Bob Jaroc used to obsessive record long stretches of random TV on VHS cassettes.
The videos he captured were his influences and companions, and now, in preparation for an art installation, he's digitized them and set them up to play back in a 4×3 grid at high speed, allowing us to watch 580 hours of recordings in five minutes.
I love this for its archival impulse, the idea to capture everything as it flicked by on the TV before it vanished forever. I did a ton of this, and, judging from the amount of amazing ephemera on Youtube, so did plenty of other people. I can still recite the dialog from The Blues Brothers and Animal House with the omissions for the commercial breaks that Citytv inserted in its early 1980s late-night airings, and remember the labels on those tapes.
"A while back, I would obsessively record things off the TV and collect films from film fairs, shops and car boot sales – this film represents a third of the quest to digitise that collection….around 580 hrs of dropped frames, filled hard drives and distracting ingesting chugging away in the corner of my studio.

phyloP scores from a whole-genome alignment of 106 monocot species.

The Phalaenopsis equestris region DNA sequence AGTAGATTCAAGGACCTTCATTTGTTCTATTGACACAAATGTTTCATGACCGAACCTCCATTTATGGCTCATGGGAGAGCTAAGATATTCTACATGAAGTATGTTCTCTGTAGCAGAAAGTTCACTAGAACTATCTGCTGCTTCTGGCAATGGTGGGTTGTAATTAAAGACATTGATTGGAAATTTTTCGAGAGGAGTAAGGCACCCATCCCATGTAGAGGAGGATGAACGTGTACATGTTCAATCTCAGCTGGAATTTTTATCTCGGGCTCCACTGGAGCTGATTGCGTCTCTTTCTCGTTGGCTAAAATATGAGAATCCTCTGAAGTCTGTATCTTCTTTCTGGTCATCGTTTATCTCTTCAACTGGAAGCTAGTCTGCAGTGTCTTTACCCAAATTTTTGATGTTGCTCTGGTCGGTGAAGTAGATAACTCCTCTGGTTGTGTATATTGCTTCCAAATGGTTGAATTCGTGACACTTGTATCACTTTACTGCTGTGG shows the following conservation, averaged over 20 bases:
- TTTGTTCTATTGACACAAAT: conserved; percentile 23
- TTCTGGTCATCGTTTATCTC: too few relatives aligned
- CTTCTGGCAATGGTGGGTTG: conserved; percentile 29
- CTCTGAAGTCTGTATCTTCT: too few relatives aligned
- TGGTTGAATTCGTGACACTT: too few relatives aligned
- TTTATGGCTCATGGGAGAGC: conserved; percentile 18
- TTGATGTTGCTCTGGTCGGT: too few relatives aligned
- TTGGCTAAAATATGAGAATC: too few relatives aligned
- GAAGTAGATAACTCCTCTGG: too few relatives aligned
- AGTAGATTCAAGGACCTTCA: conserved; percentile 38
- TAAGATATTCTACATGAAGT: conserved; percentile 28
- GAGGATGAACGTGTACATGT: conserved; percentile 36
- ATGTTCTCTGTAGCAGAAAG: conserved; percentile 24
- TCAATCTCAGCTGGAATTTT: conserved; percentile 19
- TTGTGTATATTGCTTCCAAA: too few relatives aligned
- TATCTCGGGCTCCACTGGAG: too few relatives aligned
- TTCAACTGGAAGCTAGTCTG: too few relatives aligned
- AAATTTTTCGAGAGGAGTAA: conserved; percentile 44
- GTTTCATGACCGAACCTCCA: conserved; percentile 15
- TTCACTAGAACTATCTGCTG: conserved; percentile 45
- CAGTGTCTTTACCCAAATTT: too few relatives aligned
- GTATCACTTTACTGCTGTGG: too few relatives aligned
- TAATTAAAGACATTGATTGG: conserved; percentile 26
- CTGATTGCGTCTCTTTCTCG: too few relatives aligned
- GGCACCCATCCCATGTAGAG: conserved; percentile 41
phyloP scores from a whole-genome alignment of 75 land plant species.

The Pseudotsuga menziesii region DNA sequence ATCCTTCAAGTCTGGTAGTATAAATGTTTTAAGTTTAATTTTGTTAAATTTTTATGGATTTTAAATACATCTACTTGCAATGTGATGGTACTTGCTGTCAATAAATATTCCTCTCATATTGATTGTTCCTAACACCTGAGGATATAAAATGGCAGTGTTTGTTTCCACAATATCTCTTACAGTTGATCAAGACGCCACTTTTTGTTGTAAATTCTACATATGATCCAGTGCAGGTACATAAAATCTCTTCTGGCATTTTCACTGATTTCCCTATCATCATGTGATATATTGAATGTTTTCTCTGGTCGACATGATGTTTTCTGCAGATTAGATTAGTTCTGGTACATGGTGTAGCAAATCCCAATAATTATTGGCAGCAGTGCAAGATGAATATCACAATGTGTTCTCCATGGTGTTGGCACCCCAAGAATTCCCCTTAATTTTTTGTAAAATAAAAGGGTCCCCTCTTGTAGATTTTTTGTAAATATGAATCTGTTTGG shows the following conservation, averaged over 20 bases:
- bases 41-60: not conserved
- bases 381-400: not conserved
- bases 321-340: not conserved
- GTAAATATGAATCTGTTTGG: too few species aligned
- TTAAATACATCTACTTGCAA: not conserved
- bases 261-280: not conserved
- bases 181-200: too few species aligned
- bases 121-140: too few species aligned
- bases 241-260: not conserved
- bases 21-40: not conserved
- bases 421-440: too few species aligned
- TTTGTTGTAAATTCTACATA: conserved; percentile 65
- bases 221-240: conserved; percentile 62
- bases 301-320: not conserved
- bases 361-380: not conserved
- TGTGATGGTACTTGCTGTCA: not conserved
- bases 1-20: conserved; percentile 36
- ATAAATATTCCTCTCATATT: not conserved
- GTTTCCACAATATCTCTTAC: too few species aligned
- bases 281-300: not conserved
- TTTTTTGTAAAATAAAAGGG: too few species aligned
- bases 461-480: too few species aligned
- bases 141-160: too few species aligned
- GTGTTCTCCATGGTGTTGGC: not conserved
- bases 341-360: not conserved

The constant in the tapes is me, its as good a self portrait as I'm going to make at the moment. Some of the tapes are old favourites, some I have never watched until they went in, and some I still have no clue as to what is on them.
I often would set the recorder going at the start of a film and then go to bed and pass out, the tape stopping automatically when it would run out. As a result many of the tapes have a whole heap of footage recorded after the thing I wanted had finished, resulting in a single channel blind trawl of late night night programming (a lot of ceefax and oracle)
The 580hrs contained in this video are destined to meet their 1160 brothers and sisters in an installation planned to run over three consecutive days, but that is a story for another time.
One of my favourite film soundtracks is from a flick called You Are What You Eat (the film is in there I think)
I am definitely what I watched